Joe Wright's drama features a transformative turn by the excellent Gary Oldman as Churchill; unfortunately, the limited-scope biopic doesn't have much more in its arsenal than that. The cast of Darkest Hour is excellent, but the inner workings and relationships of the people they play are unexplored, giving the actors little chance to shine. The film recounts a key moment in British, European, and world history: Churchill's choice to resist the superior Axis forces to the end, rather than surrender (expressed in his famous "We shall fight" speech). But instead of filling the film with tension and desperation, Wright and screenwriter Anthony McCarten (The Theory of Everything) focus on destructive political struggles. Keeping the focus on the back-and-forth in Parliament and the king's slowly won approval distances viewers from the actual stakes. It feels as if the movie is about Churchill's political life, rather than the survival of the British civilization and its people. For instance, the desperate, Hail Mary evacuation of Dunkirk is a key plot point ... but it's represented in the film by gentlemanly politicians civilly (mostly) debating the options. It's perhaps an unfair comparison, but Christopher Nolan's Dunkirk showed just how gripping that story could be. Not that Darkest Hour should have been a war film, but the audience does need to feel the weight that's bowing Churchill's back, not just be told about it.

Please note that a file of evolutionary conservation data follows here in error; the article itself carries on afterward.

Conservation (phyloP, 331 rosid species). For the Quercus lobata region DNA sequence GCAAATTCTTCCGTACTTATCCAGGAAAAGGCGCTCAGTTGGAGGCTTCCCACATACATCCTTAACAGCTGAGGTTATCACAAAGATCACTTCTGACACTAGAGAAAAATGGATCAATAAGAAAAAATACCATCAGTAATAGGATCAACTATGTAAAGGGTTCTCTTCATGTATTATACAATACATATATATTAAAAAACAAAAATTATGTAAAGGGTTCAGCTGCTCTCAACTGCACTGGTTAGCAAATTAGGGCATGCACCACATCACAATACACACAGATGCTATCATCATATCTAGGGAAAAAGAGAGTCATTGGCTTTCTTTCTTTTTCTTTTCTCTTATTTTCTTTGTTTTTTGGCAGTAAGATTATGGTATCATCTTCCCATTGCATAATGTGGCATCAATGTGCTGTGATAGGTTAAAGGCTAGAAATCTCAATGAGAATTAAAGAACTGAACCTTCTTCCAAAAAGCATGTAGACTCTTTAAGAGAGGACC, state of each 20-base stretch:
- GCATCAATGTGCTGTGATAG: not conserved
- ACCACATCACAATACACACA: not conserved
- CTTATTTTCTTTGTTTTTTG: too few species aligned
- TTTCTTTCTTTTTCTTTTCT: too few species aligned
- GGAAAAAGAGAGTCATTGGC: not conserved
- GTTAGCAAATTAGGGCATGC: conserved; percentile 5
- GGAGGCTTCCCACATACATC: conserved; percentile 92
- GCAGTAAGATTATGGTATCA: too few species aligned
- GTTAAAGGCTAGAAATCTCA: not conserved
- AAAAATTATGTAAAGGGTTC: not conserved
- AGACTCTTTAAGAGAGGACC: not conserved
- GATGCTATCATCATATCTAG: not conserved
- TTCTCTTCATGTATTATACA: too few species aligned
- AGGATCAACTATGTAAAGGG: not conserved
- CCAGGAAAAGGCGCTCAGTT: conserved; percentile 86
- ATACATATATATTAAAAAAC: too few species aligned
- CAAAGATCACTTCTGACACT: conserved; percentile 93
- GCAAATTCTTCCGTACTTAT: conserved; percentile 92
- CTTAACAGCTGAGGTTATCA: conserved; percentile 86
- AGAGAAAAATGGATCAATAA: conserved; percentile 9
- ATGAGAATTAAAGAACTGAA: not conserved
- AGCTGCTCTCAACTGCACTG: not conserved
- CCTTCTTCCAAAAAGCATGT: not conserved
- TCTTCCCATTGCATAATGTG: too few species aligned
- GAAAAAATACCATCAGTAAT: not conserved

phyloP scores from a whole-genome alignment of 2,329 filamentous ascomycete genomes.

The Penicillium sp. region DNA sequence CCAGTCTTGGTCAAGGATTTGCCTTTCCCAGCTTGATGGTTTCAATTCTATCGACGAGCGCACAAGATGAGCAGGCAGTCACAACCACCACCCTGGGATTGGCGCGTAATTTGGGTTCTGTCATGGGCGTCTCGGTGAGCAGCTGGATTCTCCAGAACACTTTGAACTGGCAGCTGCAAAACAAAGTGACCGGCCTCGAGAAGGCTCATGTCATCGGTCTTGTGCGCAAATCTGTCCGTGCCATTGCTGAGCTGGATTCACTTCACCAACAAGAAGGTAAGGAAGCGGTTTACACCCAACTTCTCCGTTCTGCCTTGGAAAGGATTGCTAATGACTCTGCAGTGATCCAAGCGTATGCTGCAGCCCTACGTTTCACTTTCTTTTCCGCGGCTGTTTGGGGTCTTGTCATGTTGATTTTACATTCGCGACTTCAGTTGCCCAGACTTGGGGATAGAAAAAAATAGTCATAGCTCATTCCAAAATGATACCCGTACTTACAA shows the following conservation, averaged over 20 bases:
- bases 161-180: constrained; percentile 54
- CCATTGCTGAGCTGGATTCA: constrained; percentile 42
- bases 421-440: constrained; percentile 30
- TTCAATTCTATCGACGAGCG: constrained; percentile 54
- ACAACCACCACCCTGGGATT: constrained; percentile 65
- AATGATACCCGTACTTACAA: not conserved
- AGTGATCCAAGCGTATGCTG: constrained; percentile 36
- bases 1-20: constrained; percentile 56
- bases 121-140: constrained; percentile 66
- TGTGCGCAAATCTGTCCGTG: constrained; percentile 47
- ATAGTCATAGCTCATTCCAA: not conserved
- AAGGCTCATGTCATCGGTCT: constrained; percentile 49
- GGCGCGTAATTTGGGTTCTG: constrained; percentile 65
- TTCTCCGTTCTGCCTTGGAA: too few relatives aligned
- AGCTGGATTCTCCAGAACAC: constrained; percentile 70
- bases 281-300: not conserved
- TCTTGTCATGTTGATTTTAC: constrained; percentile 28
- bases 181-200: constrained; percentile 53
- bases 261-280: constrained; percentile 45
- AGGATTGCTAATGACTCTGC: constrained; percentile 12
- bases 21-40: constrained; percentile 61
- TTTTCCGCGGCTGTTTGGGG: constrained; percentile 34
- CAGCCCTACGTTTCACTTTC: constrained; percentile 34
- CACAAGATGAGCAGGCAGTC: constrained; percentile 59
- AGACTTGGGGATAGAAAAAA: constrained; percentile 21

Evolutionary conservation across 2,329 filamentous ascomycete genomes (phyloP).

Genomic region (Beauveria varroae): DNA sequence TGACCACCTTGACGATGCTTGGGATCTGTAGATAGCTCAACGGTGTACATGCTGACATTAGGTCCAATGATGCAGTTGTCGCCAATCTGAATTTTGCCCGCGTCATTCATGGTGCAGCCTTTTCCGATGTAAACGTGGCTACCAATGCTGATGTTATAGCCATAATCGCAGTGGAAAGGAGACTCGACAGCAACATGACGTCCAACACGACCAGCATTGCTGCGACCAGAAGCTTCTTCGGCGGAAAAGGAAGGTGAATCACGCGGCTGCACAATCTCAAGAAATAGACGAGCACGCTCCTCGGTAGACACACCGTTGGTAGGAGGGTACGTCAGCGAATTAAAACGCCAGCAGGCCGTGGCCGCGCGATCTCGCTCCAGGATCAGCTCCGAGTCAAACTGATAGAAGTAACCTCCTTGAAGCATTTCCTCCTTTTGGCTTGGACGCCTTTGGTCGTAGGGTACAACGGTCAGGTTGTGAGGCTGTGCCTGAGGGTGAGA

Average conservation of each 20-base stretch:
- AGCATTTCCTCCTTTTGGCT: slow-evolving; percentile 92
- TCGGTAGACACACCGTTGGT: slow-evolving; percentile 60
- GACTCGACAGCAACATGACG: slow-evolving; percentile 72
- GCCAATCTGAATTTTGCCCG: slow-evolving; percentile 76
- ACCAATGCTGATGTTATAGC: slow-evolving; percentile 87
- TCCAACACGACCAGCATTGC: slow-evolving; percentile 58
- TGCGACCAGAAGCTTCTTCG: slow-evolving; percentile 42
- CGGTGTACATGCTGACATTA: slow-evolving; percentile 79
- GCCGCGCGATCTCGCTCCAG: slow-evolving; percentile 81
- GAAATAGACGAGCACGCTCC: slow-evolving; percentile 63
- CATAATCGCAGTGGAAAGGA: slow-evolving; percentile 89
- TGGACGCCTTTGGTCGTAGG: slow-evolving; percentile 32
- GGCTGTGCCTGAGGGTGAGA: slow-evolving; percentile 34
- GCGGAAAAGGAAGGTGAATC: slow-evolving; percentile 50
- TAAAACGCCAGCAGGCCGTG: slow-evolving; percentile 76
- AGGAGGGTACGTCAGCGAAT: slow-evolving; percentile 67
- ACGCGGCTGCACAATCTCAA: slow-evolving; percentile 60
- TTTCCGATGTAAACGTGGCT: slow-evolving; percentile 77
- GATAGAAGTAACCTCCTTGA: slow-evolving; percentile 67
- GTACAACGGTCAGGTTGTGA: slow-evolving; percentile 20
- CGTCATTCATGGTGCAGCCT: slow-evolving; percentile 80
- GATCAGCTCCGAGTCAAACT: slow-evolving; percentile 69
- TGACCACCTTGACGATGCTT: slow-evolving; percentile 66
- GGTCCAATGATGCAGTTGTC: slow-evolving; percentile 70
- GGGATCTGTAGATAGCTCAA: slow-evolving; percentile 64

The film commits the familiar sin of relating history almost exclusively through the mouths of the powerful. There's Neville Chamberlain (Ronald Pickup), upon whom history hasn't smiled; lesser-known Viscount Halifax (the always-great Stephen Dillane); and King George VI himself (Emmy winner Ben Mendelsohn). There's a nice secretary (Lily James), but her story isn't explored, and the way her relationship with Churchill is portrayed here pales in comparison to a parallel arc between another secretary and Churchill in Netflix's The Crown. It's only toward the end of Darkest Hour that we're reminded there are actual people among the "British people." In what will surely become the movie's signature scene, Churchill unexpectedly consults/manipulates average citizens on the dire question facing the nation. It's only then that we're reminded what stands to be lost, destroyed, killed. As for Oldman, he's dependably watchable. (Read: He's less fun to watch than you'd expect.) The script simply doesn't help him; Churchill's famed wit is barely present. Bottom line? Darkest Hour is a patriotic, if too genteel, representation of the events leading to one of the most famous speeches of the 20th century.